Othello

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Othello's Alienation Author(s): Edward Berry Source: Studies in English Literature, 1500-1900, Vol. 30, No. 2, Elizabethan and Jacobean Drama, (Spring, 1990), pp. 315-333 Published by: Rice University Stable URL: http://www.jstor.org/stable/450520 Accessed: 01/05/2008 11:43 page 319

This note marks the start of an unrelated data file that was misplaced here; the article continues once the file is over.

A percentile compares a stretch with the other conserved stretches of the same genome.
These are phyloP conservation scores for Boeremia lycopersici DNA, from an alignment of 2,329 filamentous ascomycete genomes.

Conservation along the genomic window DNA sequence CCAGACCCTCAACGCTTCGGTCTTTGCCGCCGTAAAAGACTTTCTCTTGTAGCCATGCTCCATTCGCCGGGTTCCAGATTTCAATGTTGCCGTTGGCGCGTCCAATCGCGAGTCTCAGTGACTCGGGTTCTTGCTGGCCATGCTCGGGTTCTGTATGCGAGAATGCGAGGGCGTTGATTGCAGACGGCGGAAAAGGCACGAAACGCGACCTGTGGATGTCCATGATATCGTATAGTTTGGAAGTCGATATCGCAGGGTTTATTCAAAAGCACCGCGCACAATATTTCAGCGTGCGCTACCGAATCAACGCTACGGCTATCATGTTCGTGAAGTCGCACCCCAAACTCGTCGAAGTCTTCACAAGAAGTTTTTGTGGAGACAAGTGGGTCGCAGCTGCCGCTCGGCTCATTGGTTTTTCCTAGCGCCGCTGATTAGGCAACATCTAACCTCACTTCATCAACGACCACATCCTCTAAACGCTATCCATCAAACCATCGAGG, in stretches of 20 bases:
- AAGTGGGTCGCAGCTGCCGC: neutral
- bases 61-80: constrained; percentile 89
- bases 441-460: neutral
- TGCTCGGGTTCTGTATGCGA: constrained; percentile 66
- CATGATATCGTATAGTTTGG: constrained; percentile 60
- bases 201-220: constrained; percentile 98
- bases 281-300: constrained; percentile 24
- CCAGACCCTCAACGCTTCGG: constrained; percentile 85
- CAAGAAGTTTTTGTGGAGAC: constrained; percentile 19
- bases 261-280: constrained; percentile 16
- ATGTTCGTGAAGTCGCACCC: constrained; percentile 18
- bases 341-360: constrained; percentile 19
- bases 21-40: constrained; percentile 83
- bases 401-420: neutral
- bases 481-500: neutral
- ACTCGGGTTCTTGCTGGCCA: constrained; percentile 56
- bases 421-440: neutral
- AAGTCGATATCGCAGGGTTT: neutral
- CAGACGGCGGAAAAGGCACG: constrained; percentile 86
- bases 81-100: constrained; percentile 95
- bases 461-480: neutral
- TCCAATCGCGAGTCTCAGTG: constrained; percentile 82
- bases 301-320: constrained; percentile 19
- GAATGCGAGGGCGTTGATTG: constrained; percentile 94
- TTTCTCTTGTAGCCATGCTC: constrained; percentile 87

The most dramatic reactions to Othello's blackness within the play are those of Iago and Roderigo in the opening scene. Their overt and vicious racism provides the background for Othello's first appearance. For Iago Othello is "an old black ram" (I.i.88), "the devil" (I.i.91), and a "Barbary horse" (I.i.lll); the consum-mation of his marriage is a making of "the beast with two backs" (I.i.115-16). Roderigo, who shares Iago's disgust, speaks of Desde-mona's "gross revolt" (I.i. 134) and the "gross clasps of a lascivious Moor" (I.i. 126). As Jones and Hunter have shown, these characters evoke, in a few choice epithets, the reigning stereotype of the African on the Elizabethan stage. Othello is black, and his blackness connotes ugliness, treachery, lust, bestiality, and the demonic. This poisonous image of the black man, as we shall see, later informs Othello's judgment of himself. Although lago's notorious artistry is usually linked to his capacity to shape a plot, it extends as well to characterization, for the Othello he in many ways creates comes to see himself as his own stereotype. Although he lacks Iago's sardonic wit, Brabantio shares his imagery of blackness, for his rage at Othello expresses the same racism Iago and Roderigo had incited in the streets of Venice. Brabantio has often entertained Othello and, with Desdemona, listened to his tales. Yet the discovery that his daughter has married the Moor releases in him violent feelings of fear, hatred, and disgust. He accuses Othello of being a "foul thief," of being "damned," of arousing Desdemona's love by witchcraft (I.ii.62), of working against her by "practices of cunning hell" (Liii.102), of being a bond-slave and pagan...
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